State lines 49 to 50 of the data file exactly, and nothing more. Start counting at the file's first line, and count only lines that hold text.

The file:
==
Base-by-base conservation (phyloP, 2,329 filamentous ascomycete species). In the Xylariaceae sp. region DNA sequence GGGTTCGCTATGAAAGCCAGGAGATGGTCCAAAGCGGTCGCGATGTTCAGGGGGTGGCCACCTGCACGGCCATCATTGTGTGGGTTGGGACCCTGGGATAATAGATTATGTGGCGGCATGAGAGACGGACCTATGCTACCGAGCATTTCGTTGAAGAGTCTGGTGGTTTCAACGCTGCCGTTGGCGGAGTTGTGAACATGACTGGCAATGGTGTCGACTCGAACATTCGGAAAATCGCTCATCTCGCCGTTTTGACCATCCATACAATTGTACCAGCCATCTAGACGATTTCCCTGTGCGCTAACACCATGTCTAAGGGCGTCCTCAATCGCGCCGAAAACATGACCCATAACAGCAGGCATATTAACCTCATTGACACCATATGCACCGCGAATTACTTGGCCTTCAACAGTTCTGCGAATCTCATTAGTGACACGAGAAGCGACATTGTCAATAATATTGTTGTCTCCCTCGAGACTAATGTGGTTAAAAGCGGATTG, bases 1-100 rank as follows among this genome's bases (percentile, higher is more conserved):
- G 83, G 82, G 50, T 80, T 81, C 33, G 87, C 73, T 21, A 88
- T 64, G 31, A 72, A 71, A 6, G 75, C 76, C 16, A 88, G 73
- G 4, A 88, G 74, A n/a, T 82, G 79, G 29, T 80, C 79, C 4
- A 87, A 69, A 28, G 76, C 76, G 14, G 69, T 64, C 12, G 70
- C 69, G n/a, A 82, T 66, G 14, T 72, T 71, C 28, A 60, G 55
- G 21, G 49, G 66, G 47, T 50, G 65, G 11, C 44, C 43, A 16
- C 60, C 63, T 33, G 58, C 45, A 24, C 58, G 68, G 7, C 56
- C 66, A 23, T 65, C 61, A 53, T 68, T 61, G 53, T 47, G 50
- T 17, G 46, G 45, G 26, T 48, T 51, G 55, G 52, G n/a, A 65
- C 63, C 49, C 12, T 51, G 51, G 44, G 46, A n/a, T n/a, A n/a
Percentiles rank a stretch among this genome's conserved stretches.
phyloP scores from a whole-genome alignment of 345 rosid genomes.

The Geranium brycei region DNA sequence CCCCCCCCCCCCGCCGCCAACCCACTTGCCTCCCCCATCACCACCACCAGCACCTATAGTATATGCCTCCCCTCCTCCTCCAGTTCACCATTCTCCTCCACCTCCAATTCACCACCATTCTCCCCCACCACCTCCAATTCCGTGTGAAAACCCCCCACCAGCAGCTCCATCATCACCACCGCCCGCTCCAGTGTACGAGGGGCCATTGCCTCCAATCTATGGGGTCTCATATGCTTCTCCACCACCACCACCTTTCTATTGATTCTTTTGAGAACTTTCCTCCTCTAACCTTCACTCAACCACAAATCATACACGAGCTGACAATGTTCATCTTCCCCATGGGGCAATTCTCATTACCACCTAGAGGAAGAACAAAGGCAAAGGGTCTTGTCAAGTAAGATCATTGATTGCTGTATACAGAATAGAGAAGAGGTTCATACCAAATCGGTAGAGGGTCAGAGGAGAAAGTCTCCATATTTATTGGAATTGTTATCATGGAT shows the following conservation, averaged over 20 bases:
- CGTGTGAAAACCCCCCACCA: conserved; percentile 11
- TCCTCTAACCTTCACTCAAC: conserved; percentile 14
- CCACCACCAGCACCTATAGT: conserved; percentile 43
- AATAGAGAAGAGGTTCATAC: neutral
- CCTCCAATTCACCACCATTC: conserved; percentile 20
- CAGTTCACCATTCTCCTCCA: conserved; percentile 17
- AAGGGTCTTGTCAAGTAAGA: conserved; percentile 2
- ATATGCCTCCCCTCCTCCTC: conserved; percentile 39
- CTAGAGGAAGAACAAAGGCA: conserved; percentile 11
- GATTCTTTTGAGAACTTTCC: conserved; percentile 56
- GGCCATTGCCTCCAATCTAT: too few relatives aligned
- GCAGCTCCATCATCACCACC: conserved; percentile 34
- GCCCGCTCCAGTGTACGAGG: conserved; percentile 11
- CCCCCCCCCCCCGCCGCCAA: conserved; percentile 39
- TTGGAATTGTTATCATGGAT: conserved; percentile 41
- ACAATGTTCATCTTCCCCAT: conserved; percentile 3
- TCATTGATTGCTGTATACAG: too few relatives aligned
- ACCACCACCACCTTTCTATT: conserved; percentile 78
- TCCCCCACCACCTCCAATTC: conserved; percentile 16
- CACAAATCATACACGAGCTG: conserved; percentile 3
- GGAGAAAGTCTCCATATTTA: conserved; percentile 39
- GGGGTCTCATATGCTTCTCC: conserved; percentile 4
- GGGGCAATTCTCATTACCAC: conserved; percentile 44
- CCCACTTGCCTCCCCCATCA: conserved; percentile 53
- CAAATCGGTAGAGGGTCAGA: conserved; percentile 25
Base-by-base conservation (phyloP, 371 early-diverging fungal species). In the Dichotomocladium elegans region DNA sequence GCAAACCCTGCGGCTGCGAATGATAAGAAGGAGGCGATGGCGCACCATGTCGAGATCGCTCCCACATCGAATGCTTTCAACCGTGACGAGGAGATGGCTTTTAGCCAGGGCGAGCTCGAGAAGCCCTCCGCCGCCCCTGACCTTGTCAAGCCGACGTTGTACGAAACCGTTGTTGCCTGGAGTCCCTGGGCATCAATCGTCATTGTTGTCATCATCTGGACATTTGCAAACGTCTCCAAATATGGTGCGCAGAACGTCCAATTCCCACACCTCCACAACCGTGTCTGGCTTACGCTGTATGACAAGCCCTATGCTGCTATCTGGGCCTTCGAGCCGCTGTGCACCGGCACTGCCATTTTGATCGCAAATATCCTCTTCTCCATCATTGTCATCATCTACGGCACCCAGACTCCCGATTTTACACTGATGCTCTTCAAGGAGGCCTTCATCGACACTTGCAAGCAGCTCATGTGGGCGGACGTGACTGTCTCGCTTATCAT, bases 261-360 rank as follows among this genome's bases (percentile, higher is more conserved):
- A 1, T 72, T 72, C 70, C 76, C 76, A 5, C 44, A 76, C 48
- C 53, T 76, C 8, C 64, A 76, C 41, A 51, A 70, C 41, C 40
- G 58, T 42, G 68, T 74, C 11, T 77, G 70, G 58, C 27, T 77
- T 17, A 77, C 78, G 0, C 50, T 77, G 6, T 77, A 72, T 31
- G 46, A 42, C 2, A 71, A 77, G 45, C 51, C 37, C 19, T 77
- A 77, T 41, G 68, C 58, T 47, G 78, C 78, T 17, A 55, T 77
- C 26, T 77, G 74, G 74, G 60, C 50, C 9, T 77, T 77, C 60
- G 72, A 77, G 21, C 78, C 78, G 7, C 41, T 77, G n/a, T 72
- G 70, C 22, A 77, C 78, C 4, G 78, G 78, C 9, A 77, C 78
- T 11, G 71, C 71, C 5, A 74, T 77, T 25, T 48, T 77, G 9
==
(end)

- G 70, C 22, A 77, C 78, C 4, G 78, G 78, C 9, A 77, C 78
- T 11, G 71, C 71, C 5, A 74, T 77, T 25, T 48, T 77, G 9